5 years ago
Let's get things started with some serious reflection on the weighty topic of the recent plastic bag ban in the city of Seattle.
For readers from far afield, the citizens of Seattle recently voted to ban plastic bags, and furthermore to charge a $0.05 per bag fee on paper bags. It is supposed to help the environment or something I guess. I'm not too keen on laws that micromanage individual choices, and was always a diligent recyler of the plastic bags from our beloved Ballard Market and other local stores. In the spirit of opening the kimono, I now reveal the fact that I voted against the bag ban. But I am somewhat ambivalent about it. It does sadden me to hear about beached whales with large numbers of plastic bags in their stomachs.
It took me a few months to get in the swing of things and remember to bring my reusable bags. At first I just went with the paper bags for a nickel a piece, but after a few too many sidelong glances that seemed to be re-evaluating my worth as a person, I got with the program and started bringing my own bags. Plus also, I really got sick of the baggers "doing me a favor" by single bagging my groceries and failing to put things like milk or beer in the bag. Listen baggers, I'm not going to be thanking you for saving me the double-bag extra nickel when the bottom falls out of the bag or the handle rips off and all of my groceries explode onto my front steps.
Bag ban adverse consequences:
- Single-bagging paper bags are more likely to fail in transit
- Reusable bags become a colony for mold and mildew, potentially spreading to bagged produce
- Paper bags take up more space in our household recycling center
- Reusable bags need to be managed. Take them in, empty them, and then you need to remember to put them back in your car.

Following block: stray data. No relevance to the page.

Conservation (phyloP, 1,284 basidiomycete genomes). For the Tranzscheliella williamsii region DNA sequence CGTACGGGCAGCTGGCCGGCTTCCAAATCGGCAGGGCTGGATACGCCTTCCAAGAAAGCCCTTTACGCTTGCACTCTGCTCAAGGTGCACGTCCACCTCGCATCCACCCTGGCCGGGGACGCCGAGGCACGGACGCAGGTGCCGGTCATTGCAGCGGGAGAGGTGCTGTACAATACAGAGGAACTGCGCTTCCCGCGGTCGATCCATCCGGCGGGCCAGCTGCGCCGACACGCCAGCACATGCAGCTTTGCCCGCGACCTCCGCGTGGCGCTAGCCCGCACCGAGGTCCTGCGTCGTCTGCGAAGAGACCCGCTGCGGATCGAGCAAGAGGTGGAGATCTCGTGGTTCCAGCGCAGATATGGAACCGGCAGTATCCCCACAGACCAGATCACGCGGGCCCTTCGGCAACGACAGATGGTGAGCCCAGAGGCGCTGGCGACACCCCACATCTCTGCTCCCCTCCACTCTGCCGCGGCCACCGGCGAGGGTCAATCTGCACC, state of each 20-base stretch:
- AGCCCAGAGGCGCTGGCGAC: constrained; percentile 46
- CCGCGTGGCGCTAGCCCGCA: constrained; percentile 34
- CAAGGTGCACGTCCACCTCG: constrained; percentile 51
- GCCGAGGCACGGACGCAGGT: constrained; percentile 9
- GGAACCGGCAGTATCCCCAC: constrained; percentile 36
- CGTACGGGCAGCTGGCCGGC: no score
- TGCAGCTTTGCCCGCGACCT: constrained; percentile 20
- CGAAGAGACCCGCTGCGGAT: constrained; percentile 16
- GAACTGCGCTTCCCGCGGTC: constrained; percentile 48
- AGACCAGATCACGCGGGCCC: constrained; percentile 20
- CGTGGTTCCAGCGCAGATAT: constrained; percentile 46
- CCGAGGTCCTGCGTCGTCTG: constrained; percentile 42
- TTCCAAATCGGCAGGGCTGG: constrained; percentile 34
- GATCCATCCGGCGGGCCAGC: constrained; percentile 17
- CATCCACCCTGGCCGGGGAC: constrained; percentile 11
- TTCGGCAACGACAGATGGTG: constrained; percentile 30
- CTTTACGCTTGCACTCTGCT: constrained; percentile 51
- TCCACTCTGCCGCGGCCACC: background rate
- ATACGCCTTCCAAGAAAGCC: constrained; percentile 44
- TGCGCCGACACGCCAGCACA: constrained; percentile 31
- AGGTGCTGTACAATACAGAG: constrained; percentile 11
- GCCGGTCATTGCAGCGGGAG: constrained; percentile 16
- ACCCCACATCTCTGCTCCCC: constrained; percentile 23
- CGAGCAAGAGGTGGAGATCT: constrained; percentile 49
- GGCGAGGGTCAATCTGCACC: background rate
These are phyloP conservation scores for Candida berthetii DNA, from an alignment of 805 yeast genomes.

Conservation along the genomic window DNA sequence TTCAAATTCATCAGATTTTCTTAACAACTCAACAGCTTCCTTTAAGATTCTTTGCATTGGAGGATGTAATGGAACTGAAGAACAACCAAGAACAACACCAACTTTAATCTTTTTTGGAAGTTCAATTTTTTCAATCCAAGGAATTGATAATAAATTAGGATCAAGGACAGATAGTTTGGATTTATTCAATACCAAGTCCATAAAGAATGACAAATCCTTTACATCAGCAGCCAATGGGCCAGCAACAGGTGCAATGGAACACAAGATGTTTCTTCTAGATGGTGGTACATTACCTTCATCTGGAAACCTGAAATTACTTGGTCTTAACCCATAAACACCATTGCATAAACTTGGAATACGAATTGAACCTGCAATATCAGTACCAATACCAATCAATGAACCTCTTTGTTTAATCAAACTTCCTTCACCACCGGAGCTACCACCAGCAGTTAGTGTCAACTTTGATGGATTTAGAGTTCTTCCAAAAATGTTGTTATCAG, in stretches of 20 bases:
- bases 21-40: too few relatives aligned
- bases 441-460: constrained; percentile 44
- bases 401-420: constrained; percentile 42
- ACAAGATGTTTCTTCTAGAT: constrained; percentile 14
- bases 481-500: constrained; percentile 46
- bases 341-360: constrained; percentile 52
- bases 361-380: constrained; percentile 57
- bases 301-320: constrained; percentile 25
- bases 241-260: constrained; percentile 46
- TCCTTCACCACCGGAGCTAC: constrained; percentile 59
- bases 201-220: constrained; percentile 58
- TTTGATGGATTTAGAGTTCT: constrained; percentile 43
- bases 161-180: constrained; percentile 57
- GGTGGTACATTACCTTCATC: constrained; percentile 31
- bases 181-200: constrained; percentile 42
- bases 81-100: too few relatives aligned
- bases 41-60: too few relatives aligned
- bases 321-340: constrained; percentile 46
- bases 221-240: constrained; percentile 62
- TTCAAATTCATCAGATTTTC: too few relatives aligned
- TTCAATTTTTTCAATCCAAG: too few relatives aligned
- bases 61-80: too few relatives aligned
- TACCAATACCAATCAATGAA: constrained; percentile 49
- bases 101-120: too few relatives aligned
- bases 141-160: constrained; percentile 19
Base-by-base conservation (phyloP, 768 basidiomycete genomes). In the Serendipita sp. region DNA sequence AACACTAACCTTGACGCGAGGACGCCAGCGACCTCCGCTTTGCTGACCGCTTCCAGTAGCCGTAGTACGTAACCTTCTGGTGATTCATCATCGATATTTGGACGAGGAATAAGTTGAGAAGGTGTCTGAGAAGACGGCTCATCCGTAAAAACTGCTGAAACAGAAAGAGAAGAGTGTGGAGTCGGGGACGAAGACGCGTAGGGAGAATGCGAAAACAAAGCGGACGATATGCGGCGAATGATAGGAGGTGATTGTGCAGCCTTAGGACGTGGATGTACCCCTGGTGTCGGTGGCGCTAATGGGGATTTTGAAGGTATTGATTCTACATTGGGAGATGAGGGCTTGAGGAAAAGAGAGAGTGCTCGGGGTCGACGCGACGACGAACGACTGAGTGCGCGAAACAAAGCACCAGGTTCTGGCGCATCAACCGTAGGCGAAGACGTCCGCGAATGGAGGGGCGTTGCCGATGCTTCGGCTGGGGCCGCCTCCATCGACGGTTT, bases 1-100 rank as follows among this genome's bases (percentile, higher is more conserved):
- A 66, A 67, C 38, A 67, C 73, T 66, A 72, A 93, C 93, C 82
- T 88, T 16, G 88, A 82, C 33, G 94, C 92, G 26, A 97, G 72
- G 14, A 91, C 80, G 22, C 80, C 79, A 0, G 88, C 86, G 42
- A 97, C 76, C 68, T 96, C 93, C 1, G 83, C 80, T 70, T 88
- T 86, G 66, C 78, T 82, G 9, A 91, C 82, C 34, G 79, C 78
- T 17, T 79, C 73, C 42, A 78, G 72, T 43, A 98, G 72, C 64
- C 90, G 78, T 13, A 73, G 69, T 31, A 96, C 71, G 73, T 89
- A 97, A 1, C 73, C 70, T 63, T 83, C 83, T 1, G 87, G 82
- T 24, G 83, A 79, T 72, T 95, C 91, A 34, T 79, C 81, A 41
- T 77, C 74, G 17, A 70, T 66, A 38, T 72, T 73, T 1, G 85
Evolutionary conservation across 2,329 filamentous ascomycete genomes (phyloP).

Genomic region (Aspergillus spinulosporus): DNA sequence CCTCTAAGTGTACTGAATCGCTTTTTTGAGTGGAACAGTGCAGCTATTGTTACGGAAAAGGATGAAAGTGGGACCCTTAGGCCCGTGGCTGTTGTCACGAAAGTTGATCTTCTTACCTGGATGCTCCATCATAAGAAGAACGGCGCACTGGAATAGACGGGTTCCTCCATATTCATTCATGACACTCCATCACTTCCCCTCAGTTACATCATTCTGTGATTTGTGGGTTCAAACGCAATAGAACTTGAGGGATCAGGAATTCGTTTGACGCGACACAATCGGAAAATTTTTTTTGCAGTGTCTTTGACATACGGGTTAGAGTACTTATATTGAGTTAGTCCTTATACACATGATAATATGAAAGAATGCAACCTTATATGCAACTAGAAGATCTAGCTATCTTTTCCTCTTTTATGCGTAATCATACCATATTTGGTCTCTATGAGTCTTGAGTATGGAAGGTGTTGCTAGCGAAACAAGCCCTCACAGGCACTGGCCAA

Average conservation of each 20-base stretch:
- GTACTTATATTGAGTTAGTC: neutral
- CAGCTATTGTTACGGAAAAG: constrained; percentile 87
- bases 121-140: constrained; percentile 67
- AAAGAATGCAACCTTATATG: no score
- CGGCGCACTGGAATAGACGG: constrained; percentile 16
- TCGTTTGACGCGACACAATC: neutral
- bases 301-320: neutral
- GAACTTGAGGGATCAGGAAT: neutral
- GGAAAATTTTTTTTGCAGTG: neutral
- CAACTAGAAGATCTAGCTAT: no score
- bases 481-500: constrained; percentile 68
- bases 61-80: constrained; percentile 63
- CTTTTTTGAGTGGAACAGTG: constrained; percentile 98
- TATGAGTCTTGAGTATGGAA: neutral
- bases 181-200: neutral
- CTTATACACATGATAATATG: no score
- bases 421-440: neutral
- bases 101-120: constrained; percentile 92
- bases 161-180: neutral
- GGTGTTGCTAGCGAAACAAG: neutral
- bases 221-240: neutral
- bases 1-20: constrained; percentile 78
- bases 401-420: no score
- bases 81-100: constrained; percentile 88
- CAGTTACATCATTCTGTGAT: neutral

- My biggest pet peeve, and something I suspect few voters anticipated, is the space these things take up in your cart. I always use the mini-carts, and now a good 1/3 of my cart capacity has to be devoted to bags.
- Baggers have to deal with a greater variety of bags, which must make then less efficient. I predict slower checkout times overall.
- Update! Here's a good one. If you go to the self-checkout stations at Fred Meyer and hit the "No Bags" button, it will automatically put you into the freezeout "an attendant has been notified to assist you" screen. Do not pass go, do not insert your $200. You will stand there twiddling your thumbs until the attendant "assists" you by verifying that you have indeed taken zero bags. Next time, I'm taking a bag. A nickel is a low price to pay to avoid waiting for this "assistance".
Bag ban advantages:
- Reusable bags are sturdier. Even with double-bagging, I've had paper bag handles fail with disastrous consequences
- Baggers are more likely to put beer and milk into your bags. This makes them much easier to carry into the house.
- You can express your own personal style and individuality with your choice of reusable bags. My choice says "I found a bunch of freebie bags my wife forget about in the garage". I derive some perverse pleasure from pitching my pink-and-proud Girlfriends' Half Marathon bag across the checkout counter to the bagger. I caught a glimpse of a cool MEC bag the other day and wished I picked one of those up when we were in Victoria this summer, because you know I am one of those self-hating Seattleites who secretly wants to move to B.C. :)
Dear reader(s), what are your thoughts on the bag ban? Share them in the comments!
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